Federal auditors require institutions to maintain consistent cost accounting policies and procedure for all research sponsors. This means that the difference between business class travel and commercial coach fare cannot be charged to either Federal or non-Federal WBS cost objects. One strategy to consider is to ensure that a non-Federal sponsored agreement allows for international business class travel. Many principal investigators have routinely included business class travel in their proposals to non-Federal sponsors by identifying international business rates in accordance with MIT policy. When an award is made, the allowability of business class travel will be noted in COEUS and the Travel Office will process the reimbursement for the sponsored cost object.

Federal regulations also require that individuals whose travel is supported by federal funds use American flag carrier airlines (for clarification on this issue, see Code Sharing below).

For foreign travel, when no justification is stated on the travel expense voucher and First Class transportation is used, the reimbursement will be reduced to the appropriate fare on the aircraft used.

The Institute has designated travel agencies as MIT authorized agencies (see Travel). When business class travel is used, our approved travel agencies provide the required documentation of the lowest available coach fare to be charged to the sponsored project.Travelers using other agencies are responsible for providing similar documentation from their agency.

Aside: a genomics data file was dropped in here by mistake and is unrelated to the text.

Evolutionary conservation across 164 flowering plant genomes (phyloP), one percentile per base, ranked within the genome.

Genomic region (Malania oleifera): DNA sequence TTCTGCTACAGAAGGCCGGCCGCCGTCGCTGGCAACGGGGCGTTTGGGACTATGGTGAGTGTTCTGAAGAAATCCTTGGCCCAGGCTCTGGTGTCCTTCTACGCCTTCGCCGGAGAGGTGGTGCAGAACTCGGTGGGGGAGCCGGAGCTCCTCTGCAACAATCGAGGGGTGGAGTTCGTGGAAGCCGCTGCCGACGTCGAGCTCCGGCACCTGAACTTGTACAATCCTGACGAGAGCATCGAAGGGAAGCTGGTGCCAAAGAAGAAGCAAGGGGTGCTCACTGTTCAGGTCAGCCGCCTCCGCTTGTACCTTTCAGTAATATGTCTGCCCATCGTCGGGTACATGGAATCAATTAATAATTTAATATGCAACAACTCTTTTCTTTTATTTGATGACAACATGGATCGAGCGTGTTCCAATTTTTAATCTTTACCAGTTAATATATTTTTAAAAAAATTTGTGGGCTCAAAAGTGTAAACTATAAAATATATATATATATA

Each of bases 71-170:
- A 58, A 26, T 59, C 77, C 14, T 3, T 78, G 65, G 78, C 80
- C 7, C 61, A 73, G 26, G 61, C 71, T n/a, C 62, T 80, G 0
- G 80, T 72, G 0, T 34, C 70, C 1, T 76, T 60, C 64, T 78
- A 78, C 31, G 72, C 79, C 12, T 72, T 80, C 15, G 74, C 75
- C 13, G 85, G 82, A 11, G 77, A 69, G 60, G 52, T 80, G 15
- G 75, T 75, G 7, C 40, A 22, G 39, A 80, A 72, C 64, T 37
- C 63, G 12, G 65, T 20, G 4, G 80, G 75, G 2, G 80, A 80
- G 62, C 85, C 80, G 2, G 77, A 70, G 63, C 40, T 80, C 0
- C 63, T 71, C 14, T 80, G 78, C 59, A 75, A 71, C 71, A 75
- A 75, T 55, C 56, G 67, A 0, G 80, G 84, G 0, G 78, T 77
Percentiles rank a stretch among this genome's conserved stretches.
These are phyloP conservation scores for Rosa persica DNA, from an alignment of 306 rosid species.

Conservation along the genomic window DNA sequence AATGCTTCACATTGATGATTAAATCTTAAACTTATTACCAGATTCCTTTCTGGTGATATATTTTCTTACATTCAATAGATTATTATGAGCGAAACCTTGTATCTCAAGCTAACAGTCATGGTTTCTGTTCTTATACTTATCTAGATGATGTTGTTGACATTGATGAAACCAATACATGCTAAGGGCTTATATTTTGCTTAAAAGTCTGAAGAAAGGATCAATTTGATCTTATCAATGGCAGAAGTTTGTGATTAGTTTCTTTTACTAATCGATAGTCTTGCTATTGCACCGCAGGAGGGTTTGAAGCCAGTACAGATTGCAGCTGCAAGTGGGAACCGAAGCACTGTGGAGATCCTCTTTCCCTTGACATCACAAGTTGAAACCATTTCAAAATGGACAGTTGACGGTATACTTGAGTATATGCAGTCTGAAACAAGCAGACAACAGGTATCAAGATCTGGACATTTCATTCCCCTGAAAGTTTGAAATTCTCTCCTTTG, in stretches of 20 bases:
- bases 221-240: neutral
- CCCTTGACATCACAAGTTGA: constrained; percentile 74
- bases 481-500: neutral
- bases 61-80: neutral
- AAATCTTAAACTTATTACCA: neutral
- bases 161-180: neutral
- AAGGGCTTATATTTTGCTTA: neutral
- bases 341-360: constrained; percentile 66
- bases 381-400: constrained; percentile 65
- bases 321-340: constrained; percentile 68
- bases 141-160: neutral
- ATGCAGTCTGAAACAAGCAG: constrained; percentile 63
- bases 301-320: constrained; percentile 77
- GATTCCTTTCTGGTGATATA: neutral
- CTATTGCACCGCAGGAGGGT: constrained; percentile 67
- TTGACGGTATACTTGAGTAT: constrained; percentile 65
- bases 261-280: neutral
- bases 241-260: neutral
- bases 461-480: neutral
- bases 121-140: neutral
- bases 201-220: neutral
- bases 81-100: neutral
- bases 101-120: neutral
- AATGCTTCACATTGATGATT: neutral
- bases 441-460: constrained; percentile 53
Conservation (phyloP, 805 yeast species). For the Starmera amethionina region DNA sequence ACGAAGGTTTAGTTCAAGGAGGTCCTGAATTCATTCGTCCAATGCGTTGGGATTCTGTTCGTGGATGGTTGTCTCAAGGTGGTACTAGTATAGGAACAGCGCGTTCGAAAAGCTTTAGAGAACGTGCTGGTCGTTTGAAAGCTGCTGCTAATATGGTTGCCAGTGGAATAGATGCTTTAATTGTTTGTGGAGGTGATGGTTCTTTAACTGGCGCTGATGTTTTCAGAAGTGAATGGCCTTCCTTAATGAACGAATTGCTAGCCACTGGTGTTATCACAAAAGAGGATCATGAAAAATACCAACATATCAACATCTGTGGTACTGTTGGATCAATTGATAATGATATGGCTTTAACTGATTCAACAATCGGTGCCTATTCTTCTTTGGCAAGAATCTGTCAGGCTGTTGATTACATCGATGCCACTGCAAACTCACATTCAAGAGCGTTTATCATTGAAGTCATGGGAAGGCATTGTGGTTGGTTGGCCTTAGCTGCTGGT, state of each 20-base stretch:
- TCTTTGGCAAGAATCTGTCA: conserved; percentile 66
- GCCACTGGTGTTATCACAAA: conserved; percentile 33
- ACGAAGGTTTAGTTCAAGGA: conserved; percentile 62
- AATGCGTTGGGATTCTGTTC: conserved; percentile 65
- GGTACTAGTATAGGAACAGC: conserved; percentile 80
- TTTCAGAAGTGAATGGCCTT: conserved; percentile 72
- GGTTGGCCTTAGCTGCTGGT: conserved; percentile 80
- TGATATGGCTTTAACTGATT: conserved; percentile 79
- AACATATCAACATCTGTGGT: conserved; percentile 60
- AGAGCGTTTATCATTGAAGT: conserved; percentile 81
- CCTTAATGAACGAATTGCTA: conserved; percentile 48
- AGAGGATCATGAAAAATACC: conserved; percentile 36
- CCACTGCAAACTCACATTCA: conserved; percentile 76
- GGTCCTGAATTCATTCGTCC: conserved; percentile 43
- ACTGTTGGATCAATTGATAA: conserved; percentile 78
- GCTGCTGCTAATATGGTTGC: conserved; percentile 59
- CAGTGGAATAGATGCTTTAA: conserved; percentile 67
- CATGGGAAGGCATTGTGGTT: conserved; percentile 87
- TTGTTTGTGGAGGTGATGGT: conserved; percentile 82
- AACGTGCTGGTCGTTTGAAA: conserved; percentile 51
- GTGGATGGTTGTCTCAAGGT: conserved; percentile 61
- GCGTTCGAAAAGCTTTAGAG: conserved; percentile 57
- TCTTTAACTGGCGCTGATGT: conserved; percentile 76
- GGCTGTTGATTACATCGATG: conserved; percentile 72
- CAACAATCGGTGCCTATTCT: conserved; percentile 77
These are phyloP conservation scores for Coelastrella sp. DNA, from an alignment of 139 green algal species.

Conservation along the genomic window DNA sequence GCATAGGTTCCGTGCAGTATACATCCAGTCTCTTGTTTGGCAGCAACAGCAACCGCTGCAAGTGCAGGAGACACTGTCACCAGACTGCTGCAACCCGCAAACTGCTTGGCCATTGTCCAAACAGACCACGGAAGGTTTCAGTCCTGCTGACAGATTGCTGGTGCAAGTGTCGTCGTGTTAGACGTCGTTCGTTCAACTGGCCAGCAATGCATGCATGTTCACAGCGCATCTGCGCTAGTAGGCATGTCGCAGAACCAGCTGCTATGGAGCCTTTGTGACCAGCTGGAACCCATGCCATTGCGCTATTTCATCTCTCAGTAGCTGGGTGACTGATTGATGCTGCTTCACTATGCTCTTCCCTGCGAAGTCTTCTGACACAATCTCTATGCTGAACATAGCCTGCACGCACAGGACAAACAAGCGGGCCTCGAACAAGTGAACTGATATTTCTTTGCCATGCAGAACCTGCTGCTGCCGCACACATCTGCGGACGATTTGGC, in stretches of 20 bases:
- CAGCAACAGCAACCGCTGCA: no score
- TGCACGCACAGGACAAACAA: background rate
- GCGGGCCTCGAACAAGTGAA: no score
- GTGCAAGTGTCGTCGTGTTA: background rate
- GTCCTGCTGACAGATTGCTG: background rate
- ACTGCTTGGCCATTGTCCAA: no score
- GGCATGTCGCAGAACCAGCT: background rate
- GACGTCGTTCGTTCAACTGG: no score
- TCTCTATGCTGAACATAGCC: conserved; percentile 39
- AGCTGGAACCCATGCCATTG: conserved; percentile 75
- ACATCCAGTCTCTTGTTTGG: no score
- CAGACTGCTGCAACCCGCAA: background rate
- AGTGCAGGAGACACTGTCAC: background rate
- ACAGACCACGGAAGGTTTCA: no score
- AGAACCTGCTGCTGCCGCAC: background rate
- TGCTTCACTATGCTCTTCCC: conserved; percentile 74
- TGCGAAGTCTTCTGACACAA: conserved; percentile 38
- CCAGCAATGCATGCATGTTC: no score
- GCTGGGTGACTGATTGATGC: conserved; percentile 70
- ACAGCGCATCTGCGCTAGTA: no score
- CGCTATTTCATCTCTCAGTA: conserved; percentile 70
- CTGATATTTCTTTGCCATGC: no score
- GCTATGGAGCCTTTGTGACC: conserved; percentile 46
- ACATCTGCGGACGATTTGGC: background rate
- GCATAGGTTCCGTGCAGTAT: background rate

Foreign Travel Trip Reports

In almost all cases Federal sponsors, especially those that use assistance agreements (i.e. grants and cooperative agreements) have eliminated both the requirements to (a) obtain approval to charge foreign travel expenses to an award and (b) submit a trip report. However, there are still awards that require one or both of these actions. COEUS has been modified to provide award specific information as to whether each action is required and Administrative Officers and Fiscal Officers are urged to consult their award in COEUS if they are unsure.

Code Sharing

A condition of reimbursement of cost for all international travel (including North America) under Federal awards, is the traveler’s compliance with the terms and conditions set forth in the Fly America Act. The act requires that all international travel being paid by the Federal Government utilize U. S. certified airlines to the maximum extent possible. Any possible exceptions should be reviewed with your Administrative or Fiscal Officer. With the advent of code-sharing, a mechanism by which a U.S. certified carrier leases space on an aircraft of a foreign air carrier, and visa versa, the allowability of cost of international travel has become somewhat more complicated.

In order to clarify code-sharing arrangements, Federal regulations have recently been revised to indicate that the ticket or documentation for an electronic ticket must identify the U.S. Flag air carrier’s two-letter designator code and flight number, which is located on the right hand section of the passenger receipt. This indicates that the flier is in a U.S. Flag carrier seat, regardless of the air carrier which owns the aircraft. The requirement that the ticket be issued by a U.S. flag carrier, as shown in the upper left hand corner of the ticket, has been eliminated.

For questions about air travel regulations, please contact Kathly McGrath at 617-253-8366.